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5th Circuit Court of Appeals halts enforcement of Texas immigration law SB4

5th Circuit Court of Appeals halts enforcement of Texas immigration law SB4
Jordan Vonderhaar for The New York Times


In a landmark decision, the 5th Circuit Court of Appeals has issued an injunction against the enforcement of Texas's stringent immigration law, SB4, which has been a subject of heated legal battles and public debate.

The court's ruling comes as a significant blow to the law, which had been greenlit by the Supreme Court just hours before.

The controversial law, known as SB4, was designed to authorize local and state law enforcement officers to detain migrants they suspect of having crossed the border illegally.

Additionally, it empowered state judges to order the deportation of these individuals to Mexico, irrespective of their country of origin.

The 5th Circuit's decision to freeze the law was split 2-1, Qwith Judges Priscilla Richman and Irma Carillo Ramirez voting to block the law, and Judge Andrew Oldham dissenting.

The ruling came shortly after the Supreme Court, in a move that surprised many, allowed the law to take effect while litigation continued.

The ruling has elicited a range of reactions. U.S. Rep. Joaquin Castro, D-San Antonio, criticized the Supreme Court's earlier decision to let the law take effect, stating,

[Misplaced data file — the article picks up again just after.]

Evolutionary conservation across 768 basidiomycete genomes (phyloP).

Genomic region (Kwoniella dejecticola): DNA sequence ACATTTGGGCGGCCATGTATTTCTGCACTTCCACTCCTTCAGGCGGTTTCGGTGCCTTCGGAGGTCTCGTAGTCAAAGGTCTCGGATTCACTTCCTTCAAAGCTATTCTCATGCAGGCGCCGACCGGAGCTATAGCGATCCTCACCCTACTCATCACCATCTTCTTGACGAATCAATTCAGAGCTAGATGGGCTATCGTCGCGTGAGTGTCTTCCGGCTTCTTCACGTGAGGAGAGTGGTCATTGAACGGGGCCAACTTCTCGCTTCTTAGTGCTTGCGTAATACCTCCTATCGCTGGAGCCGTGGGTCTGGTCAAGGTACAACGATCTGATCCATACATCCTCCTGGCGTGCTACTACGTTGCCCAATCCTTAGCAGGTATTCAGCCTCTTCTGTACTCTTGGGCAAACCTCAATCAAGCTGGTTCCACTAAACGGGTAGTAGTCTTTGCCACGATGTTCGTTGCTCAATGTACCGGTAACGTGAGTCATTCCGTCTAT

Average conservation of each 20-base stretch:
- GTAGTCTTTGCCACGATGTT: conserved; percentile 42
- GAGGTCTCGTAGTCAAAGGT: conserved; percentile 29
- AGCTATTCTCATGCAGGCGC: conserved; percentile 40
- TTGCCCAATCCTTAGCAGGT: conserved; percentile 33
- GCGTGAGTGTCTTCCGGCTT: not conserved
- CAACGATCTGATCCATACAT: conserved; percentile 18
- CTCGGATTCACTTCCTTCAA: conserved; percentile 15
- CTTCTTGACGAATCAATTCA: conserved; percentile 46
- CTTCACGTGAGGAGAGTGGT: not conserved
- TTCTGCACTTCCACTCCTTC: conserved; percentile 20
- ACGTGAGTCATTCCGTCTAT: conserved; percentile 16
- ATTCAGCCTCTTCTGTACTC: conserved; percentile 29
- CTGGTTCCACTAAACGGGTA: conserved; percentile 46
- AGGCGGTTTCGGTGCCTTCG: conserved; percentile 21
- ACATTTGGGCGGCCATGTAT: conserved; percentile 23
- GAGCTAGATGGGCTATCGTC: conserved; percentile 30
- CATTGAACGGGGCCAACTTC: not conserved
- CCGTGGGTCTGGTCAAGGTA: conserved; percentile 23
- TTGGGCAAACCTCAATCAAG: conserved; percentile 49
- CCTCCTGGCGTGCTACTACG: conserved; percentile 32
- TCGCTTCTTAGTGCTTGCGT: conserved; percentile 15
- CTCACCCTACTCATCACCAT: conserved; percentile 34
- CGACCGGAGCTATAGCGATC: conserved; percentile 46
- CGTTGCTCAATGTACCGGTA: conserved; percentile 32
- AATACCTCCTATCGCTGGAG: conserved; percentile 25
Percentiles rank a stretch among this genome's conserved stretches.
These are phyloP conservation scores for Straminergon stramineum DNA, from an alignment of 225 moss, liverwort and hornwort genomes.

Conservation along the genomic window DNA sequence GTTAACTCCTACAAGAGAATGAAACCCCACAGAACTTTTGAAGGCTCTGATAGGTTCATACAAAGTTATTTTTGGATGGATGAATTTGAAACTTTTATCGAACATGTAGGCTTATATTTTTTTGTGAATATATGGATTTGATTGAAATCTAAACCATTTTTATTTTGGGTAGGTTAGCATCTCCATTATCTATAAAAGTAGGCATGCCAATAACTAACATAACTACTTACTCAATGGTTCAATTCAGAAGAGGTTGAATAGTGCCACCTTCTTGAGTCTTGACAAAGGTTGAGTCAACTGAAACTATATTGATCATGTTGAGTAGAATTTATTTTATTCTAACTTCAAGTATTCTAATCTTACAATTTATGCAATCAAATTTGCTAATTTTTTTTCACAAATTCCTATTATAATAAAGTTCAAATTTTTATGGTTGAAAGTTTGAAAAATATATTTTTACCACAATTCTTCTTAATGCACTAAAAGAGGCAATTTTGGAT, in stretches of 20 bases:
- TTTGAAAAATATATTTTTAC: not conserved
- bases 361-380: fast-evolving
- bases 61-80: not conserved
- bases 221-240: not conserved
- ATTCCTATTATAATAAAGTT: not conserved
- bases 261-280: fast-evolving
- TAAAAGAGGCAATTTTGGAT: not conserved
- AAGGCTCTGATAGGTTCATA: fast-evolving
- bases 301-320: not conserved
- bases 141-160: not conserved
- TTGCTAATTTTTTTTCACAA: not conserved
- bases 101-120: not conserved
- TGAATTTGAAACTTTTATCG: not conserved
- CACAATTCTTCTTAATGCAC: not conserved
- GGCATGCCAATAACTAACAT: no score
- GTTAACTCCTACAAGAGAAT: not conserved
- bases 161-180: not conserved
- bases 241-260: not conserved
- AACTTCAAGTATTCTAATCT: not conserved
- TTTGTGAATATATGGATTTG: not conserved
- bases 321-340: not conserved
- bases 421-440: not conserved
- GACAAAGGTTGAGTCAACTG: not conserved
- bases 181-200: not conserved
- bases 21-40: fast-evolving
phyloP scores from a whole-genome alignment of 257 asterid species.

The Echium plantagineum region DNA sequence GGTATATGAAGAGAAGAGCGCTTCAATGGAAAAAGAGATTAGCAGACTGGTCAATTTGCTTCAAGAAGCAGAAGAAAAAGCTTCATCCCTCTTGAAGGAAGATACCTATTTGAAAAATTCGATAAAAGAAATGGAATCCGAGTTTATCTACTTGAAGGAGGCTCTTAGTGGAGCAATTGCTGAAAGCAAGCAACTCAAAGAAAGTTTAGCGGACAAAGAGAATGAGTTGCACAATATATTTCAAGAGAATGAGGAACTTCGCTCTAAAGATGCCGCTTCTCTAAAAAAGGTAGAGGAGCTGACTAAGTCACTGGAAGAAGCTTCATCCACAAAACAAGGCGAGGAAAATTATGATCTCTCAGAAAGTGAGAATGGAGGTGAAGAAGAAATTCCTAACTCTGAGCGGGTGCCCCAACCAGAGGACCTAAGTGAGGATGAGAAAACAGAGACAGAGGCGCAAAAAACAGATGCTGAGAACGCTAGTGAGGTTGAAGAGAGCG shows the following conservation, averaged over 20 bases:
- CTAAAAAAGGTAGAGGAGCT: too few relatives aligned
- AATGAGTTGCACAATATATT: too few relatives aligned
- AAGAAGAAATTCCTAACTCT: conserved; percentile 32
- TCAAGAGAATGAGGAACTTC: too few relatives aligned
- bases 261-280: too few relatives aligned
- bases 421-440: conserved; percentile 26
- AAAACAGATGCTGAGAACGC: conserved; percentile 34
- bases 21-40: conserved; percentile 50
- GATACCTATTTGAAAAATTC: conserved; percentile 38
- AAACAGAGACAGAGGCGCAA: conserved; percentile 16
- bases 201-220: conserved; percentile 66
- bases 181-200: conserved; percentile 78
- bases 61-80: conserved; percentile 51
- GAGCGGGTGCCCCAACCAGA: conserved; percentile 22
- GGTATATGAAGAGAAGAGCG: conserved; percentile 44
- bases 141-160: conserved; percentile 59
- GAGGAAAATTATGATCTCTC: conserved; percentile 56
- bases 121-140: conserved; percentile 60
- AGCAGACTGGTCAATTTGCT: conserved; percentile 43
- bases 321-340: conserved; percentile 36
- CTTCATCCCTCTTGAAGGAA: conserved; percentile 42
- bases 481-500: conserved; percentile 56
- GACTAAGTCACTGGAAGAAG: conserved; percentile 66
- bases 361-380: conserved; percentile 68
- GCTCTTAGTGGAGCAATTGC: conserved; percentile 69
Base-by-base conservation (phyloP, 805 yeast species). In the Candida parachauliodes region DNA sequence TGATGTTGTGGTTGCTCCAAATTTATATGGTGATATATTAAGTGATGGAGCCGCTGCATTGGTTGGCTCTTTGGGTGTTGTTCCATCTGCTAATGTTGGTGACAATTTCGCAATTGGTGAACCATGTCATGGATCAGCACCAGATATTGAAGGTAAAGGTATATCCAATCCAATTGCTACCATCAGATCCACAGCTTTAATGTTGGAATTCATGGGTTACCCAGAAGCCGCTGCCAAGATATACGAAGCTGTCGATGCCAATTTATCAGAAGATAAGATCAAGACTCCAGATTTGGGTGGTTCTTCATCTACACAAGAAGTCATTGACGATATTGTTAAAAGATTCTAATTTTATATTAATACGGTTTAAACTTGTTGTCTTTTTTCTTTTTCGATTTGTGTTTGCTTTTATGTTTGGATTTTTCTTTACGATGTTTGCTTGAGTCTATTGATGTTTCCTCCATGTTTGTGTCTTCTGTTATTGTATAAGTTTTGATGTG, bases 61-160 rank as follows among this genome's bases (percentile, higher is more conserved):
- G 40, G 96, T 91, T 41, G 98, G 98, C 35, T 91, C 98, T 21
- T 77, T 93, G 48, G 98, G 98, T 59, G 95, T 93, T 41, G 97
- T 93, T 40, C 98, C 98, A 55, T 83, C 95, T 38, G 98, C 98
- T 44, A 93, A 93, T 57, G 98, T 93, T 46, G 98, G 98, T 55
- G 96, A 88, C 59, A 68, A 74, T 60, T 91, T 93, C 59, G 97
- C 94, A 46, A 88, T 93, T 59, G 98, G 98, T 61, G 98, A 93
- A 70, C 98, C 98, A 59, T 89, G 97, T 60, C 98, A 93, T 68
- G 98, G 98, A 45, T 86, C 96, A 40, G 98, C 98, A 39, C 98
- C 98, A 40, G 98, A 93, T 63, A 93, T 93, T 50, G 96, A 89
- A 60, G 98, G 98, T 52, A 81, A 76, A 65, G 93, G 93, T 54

"By enabling the Fifth Circuit’s disingenuous procedural jurisprudence, the United States Supreme Court undermines its own credibility."

On the other side, Texas Gov. Greg Abbott welcomed the Supreme Court's decision, which was short-lived due to the 5th Circuit's subsequent ruling.

He had expressed on social media platforms that the decision was "clearly a positive development."

Justice Sonia Sotomayor, joined by Justice Ketanji Brown Jackson, dissented from the Supreme Court's decision, highlighting the potential chaos the law could introduce.

"This law will disrupt sensitive foreign relations, frustrate the protection of individuals fleeing persecution, hamper active federal enforcement efforts, undermine federal agencies' ability to detect and monitor imminent security threats, and deter noncitizens from reporting abuse or trafficking," Sotomayor wrote.

The 5th Circuit's decision to block SB4 underscores the ongoing and complex debate surrounding immigration policy in the United States.

As the case continues to unfold in the courts, the nation watches closely, understanding that the outcome will have profound implications for the future of immigration enforcement and the balance of power between state and federal authorities.